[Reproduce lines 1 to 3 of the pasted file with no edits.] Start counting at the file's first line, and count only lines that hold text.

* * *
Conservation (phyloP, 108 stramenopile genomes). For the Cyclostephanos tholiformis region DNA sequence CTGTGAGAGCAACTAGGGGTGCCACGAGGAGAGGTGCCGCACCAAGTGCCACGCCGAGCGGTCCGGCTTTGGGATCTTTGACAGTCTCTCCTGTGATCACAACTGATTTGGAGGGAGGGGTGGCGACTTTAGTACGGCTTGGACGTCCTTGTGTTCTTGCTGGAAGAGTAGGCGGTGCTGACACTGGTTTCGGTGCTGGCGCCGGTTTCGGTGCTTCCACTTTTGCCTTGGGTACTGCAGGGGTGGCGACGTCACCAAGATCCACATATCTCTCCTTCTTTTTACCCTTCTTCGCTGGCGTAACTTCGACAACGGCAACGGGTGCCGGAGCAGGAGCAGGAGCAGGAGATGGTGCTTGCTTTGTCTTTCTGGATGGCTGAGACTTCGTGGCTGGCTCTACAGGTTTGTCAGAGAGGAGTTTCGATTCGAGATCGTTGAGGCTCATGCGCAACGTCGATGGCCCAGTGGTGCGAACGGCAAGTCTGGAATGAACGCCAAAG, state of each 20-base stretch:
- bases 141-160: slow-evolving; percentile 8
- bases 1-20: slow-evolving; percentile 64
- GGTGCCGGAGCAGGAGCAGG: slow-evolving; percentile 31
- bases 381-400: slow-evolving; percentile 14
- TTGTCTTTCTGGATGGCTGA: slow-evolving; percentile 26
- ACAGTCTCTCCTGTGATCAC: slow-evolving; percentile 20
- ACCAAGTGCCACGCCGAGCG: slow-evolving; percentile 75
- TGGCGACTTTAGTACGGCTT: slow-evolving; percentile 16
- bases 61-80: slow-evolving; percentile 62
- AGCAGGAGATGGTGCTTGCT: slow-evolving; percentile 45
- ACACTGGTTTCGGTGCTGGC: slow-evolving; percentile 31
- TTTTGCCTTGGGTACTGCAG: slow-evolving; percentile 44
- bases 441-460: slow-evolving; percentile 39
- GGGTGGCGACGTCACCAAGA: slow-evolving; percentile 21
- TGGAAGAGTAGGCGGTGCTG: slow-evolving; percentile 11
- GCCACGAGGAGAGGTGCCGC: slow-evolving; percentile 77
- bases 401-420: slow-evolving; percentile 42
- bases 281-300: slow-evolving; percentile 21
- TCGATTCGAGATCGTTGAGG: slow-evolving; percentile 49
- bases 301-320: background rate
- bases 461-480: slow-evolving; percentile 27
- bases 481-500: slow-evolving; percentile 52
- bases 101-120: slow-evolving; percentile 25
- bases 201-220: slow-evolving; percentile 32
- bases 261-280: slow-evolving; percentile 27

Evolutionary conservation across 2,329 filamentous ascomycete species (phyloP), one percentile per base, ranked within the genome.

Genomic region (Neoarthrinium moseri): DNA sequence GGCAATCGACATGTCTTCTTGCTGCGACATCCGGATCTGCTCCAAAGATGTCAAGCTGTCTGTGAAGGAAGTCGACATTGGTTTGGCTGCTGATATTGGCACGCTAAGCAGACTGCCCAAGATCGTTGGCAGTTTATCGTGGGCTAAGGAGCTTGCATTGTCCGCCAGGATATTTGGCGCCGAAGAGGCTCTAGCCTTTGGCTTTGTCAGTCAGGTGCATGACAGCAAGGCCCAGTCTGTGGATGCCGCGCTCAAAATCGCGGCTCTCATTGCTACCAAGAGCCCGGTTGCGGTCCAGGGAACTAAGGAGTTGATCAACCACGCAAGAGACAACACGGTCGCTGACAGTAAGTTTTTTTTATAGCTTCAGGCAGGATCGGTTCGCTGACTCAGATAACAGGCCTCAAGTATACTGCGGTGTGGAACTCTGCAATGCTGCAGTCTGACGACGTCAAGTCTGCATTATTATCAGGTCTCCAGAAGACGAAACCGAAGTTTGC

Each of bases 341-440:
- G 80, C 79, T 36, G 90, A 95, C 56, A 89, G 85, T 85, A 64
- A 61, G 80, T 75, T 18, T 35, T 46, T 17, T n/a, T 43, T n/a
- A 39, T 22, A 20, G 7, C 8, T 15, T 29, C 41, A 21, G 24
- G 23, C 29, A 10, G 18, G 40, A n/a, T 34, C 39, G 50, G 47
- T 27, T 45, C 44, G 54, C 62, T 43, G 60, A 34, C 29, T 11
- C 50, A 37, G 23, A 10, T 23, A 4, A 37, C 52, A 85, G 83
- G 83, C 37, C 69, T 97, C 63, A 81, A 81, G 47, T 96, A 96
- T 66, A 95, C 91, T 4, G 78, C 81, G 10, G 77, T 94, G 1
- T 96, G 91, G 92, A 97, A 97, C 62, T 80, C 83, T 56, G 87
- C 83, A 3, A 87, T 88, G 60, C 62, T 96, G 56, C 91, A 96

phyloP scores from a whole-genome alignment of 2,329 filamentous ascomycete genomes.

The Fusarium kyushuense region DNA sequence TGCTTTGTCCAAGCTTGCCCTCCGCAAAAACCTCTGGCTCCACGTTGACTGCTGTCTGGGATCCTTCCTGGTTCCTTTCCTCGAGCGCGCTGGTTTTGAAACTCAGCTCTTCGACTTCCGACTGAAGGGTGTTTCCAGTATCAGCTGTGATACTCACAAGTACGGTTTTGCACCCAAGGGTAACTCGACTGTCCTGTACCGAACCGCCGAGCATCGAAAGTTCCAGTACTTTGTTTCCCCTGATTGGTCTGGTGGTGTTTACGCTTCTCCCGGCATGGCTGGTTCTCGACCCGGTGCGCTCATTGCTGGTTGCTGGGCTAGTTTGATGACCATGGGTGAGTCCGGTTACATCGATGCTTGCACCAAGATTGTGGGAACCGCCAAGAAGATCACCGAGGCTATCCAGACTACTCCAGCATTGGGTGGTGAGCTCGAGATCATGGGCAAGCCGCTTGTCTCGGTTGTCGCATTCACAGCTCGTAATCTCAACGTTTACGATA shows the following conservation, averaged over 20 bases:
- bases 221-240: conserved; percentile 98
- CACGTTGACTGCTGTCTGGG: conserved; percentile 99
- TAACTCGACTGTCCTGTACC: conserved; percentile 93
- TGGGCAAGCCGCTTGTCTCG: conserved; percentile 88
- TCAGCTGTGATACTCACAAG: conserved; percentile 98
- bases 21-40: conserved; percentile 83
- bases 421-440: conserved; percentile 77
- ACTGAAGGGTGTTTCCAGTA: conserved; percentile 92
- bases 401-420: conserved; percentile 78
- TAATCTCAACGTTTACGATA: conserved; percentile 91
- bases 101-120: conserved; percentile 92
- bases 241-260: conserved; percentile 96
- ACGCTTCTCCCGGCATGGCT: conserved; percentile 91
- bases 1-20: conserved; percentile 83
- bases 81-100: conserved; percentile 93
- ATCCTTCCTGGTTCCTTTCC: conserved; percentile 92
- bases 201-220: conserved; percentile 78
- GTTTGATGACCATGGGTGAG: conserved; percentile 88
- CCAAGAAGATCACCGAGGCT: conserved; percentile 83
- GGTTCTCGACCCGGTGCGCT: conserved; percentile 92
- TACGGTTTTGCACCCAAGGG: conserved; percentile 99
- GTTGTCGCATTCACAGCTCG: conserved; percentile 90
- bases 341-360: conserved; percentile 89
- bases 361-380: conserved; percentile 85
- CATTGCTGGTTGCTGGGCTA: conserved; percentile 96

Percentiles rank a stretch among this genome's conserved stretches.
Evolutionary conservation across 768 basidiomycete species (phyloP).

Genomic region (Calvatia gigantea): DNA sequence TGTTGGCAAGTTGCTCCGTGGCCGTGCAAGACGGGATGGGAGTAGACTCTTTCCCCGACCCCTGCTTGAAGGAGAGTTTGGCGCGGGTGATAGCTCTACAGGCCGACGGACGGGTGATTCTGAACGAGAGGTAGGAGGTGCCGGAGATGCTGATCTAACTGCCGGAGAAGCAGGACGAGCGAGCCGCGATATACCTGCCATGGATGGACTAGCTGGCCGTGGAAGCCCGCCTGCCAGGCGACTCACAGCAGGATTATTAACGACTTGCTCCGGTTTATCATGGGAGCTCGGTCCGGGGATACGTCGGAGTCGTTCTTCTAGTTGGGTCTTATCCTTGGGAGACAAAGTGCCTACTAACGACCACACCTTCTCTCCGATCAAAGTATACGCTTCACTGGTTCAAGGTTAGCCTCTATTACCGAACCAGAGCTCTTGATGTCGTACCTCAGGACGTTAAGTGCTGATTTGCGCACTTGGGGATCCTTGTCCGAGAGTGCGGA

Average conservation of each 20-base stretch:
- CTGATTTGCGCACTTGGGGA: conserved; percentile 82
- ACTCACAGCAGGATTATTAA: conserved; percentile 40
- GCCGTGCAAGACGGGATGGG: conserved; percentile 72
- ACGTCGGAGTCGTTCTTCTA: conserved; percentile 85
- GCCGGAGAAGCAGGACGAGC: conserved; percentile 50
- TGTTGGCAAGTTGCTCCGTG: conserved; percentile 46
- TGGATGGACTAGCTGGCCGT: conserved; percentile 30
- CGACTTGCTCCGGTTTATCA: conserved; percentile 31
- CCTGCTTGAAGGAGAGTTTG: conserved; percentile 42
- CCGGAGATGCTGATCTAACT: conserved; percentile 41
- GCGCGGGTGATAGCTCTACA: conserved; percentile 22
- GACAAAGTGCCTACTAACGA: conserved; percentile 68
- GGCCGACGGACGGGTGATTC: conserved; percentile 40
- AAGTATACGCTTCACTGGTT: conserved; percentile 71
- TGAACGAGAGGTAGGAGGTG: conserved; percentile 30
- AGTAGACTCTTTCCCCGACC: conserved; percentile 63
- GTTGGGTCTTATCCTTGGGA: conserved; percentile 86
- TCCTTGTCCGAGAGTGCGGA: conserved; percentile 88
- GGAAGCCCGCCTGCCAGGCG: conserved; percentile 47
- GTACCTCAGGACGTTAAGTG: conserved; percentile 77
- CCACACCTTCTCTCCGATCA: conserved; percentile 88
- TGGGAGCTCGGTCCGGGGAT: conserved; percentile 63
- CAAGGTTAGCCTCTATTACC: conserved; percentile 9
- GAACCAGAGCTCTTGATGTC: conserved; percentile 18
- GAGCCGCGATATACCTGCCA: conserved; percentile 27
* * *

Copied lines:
Conservation (phyloP, 108 stramenopile genomes). For the Cyclostephanos tholiformis region DNA sequence CTGTGAGAGCAACTAGGGGTGCCACGAGGAGAGGTGCCGCACCAAGTGCCACGCCGAGCGGTCCGGCTTTGGGATCTTTGACAGTCTCTCCTGTGATCACAACTGATTTGGAGGGAGGGGTGGCGACTTTAGTACGGCTTGGACGTCCTTGTGTTCTTGCTGGAAGAGTAGGCGGTGCTGACACTGGTTTCGGTGCTGGCGCCGGTTTCGGTGCTTCCACTTTTGCCTTGGGTACTGCAGGGGTGGCGACGTCACCAAGATCCACATATCTCTCCTTCTTTTTACCCTTCTTCGCTGGCGTAACTTCGACAACGGCAACGGGTGCCGGAGCAGGAGCAGGAGCAGGAGATGGTGCTTGCTTTGTCTTTCTGGATGGCTGAGACTTCGTGGCTGGCTCTACAGGTTTGTCAGAGAGGAGTTTCGATTCGAGATCGTTGAGGCTCATGCGCAACGTCGATGGCCCAGTGGTGCGAACGGCAAGTCTGGAATGAACGCCAAAG, state of each 20-base stretch:
- bases 141-160: slow-evolving; percentile 8
- bases 1-20: slow-evolving; percentile 64